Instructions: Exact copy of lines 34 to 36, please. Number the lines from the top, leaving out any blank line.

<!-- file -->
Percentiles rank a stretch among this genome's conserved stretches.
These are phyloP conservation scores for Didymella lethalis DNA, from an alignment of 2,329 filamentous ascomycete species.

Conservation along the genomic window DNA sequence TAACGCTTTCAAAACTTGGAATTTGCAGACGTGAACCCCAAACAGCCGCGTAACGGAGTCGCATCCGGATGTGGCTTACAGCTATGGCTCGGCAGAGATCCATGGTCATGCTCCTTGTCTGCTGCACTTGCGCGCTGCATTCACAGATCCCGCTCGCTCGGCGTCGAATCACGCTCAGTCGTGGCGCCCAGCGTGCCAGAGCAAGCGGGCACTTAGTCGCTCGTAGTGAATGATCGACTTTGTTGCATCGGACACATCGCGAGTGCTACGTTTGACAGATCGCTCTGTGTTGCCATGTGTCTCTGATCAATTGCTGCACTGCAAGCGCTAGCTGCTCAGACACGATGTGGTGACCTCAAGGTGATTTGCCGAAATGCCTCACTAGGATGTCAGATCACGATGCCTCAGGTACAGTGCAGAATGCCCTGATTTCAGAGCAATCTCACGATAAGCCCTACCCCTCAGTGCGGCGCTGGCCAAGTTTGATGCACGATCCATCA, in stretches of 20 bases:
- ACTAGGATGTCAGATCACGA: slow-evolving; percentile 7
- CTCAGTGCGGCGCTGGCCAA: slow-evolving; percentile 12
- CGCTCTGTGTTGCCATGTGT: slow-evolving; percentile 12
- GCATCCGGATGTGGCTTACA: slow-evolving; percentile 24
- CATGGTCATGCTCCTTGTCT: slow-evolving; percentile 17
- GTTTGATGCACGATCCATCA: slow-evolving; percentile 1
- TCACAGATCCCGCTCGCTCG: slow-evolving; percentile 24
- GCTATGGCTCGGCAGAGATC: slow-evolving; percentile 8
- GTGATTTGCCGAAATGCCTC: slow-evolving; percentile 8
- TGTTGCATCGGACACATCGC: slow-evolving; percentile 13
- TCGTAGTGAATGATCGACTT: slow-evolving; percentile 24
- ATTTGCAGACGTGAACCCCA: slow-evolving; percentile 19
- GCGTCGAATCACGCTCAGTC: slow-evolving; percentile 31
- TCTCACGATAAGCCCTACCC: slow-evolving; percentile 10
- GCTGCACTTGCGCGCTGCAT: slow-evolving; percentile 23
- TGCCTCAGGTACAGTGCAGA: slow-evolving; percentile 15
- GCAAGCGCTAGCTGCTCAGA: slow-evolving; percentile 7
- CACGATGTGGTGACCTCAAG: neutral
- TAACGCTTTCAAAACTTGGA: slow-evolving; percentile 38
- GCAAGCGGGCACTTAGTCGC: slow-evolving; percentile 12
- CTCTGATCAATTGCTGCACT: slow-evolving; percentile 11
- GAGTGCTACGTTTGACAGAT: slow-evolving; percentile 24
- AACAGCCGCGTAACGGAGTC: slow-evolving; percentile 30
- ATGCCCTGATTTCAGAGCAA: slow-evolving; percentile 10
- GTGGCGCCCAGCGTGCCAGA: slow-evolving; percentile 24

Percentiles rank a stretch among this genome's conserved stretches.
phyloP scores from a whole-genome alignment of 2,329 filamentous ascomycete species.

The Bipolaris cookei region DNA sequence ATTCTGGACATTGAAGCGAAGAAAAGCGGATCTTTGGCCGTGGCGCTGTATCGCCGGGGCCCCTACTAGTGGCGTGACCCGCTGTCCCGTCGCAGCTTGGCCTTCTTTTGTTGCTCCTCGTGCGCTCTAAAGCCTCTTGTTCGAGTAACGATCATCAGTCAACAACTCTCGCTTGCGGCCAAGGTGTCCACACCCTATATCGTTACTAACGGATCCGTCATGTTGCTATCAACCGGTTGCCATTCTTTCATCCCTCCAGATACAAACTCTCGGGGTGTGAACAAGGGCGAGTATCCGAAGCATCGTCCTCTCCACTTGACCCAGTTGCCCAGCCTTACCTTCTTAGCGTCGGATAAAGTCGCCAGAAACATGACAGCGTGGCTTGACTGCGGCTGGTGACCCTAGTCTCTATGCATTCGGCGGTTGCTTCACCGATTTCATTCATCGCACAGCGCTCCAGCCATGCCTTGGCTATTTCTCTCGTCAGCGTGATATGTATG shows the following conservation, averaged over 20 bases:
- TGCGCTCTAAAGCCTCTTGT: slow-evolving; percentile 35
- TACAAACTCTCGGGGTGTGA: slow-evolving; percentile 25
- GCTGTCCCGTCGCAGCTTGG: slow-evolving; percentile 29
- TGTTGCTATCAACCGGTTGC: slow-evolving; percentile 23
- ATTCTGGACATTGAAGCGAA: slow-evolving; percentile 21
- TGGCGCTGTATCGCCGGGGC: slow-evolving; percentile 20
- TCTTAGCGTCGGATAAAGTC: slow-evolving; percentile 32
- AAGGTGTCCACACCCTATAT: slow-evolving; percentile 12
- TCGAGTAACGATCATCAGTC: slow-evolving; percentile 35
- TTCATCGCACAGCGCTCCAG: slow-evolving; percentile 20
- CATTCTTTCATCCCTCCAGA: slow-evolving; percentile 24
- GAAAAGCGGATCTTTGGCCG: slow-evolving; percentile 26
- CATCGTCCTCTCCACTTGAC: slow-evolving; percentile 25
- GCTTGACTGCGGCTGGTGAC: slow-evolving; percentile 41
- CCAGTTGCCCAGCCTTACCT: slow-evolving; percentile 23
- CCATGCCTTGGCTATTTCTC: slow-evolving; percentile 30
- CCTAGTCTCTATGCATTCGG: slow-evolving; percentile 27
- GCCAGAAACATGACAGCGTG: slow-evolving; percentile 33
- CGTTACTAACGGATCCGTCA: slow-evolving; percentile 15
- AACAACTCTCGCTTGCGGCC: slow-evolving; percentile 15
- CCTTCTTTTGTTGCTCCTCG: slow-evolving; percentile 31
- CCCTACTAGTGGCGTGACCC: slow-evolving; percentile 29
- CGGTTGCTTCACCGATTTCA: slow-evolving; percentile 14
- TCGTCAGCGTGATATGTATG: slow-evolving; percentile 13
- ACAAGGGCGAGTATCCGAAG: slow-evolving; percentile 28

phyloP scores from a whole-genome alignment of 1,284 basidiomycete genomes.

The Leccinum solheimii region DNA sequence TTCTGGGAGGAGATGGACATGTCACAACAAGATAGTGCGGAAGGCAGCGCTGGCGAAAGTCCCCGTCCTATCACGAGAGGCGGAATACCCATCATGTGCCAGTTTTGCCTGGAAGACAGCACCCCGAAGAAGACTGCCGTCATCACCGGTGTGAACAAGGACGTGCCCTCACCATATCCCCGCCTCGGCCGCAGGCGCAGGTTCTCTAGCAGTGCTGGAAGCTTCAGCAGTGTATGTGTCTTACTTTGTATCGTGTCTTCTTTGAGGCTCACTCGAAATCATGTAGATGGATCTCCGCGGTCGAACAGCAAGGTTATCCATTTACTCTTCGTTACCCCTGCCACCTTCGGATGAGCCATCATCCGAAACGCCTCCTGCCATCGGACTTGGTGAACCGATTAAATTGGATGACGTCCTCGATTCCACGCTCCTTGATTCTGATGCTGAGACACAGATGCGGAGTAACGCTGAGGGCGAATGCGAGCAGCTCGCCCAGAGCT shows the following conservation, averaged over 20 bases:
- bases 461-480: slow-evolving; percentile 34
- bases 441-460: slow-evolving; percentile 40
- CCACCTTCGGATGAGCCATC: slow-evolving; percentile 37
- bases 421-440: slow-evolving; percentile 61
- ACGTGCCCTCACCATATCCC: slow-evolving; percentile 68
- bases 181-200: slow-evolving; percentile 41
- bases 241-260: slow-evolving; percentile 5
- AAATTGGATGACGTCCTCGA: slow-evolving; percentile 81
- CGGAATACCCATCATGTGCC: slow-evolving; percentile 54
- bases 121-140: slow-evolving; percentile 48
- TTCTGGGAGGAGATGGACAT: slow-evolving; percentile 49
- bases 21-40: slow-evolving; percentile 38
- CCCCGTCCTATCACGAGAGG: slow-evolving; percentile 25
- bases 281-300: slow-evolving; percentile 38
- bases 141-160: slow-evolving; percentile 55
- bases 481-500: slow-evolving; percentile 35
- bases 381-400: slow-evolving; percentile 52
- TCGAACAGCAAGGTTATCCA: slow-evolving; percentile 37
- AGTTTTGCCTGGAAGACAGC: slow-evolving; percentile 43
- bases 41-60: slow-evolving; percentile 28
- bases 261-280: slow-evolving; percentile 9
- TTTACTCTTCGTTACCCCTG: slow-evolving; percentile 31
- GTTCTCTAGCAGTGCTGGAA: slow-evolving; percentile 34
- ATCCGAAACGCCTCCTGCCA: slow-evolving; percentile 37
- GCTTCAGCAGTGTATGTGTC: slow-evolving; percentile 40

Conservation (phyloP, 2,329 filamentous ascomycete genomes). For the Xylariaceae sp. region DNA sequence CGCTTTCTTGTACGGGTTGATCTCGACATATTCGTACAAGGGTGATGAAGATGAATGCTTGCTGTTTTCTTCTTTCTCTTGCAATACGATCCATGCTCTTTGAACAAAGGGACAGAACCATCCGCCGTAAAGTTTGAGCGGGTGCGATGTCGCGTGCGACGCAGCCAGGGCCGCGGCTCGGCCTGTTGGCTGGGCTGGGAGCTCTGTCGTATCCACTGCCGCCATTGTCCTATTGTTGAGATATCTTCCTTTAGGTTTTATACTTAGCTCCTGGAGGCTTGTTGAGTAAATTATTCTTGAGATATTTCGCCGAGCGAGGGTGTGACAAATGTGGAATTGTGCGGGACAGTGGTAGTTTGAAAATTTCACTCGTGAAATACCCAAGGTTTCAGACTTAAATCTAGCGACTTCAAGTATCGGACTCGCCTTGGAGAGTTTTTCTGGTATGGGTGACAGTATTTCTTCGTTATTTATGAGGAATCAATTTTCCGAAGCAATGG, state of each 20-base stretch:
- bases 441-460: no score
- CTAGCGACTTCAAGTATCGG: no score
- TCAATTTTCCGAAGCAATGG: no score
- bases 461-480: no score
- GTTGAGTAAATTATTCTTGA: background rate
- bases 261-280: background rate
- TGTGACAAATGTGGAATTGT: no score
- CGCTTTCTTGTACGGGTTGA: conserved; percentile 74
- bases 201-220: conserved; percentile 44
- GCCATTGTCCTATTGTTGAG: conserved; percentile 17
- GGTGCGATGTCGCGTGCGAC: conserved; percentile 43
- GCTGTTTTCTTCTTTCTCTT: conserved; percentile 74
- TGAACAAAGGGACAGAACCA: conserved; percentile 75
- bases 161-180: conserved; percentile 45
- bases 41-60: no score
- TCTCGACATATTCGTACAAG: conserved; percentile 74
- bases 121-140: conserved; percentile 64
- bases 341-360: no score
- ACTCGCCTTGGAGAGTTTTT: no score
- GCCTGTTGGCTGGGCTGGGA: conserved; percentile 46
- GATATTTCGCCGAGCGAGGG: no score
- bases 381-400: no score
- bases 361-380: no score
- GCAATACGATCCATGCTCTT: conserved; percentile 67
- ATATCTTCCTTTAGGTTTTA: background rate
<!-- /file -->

- GCTGTCCCGTCGCAGCTTGG: slow-evolving; percentile 29
- TGTTGCTATCAACCGGTTGC: slow-evolving; percentile 23
- ATTCTGGACATTGAAGCGAA: slow-evolving; percentile 21